This notebook was prepared by Donne Martin. Source and license info is on GitHub.

- Can we use division?
- No

- Is the output a list of ints?
- Yes

- Can we assume the inputs are valid?
- No

- Can we assume this fits memory?
- Yes

* None -> TypeError * [] -> [] * [0] -> [] * [0, 1] -> [1, 0] * [0, 1, 2] -> [2, 0, 0] * [1, 2, 3, 4] -> [24, 12, 8, 6]

Refer to the Solution Notebook. If you are stuck and need a hint, the solution notebook's algorithm discussion might be a good place to start.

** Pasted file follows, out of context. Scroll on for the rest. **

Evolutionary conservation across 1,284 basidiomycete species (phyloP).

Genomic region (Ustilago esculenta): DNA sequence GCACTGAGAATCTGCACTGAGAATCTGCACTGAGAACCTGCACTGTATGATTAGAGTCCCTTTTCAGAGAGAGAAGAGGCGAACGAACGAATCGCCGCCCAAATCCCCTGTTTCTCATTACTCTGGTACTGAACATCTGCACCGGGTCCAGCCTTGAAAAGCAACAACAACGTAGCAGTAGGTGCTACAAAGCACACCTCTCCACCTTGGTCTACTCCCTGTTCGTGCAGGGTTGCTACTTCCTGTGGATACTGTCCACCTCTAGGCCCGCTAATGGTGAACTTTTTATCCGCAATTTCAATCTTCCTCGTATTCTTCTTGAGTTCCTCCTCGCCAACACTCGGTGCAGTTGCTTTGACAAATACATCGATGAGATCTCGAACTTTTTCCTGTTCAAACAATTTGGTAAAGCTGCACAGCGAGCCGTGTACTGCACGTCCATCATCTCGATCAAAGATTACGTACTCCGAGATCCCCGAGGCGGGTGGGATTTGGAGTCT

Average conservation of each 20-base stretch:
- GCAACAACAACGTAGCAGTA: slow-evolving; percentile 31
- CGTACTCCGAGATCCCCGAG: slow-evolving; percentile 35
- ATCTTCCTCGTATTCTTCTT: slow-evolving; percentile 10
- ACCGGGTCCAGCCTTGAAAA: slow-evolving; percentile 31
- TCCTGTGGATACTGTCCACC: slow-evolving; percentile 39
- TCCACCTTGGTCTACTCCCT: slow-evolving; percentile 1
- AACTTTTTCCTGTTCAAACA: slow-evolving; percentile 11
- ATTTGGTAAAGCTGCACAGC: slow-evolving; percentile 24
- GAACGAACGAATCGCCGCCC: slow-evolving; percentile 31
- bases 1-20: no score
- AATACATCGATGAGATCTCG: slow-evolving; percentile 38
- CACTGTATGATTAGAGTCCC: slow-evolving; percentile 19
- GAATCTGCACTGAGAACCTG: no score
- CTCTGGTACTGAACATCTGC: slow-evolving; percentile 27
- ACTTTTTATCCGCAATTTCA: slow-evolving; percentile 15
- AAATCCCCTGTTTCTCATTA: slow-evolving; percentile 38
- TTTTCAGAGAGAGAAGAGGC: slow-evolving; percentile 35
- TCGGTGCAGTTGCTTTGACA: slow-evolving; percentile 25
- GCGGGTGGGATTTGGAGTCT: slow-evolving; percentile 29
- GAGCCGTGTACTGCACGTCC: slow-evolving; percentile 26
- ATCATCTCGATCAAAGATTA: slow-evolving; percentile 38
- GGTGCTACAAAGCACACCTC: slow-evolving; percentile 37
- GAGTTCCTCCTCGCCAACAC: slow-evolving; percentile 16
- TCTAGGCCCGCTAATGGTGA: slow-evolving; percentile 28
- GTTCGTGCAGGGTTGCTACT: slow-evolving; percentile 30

In [ ]:

```
class Solution(object):
def mult_other_numbers(self, array):
# TODO: Implement me
pass
```

**The following unit test is expected to fail until you solve the challenge.**

In [ ]:

```
# %load test_mult_other_numbers.py
import unittest
class TestMultOtherNumbers(unittest.TestCase):
def test_mult_other_numbers(self):
solution = Solution()
self.assertRaises(TypeError, solution.mult_other_numbers, None)
self.assertEqual(solution.mult_other_numbers([0]), [])
self.assertEqual(solution.mult_other_numbers([0, 1]), [1, 0])
self.assertEqual(solution.mult_other_numbers([0, 1, 2]), [2, 0, 0])
self.assertEqual(solution.mult_other_numbers([1, 2, 3, 4]), [24, 12, 8, 6])
print('Success: test_mult_other_numbers')
def main():
test = TestMultOtherNumbers()
test.test_mult_other_numbers()
if __name__ == '__main__':
main()
```

Review the Solution Notebook for a discussion on algorithms and code solutions.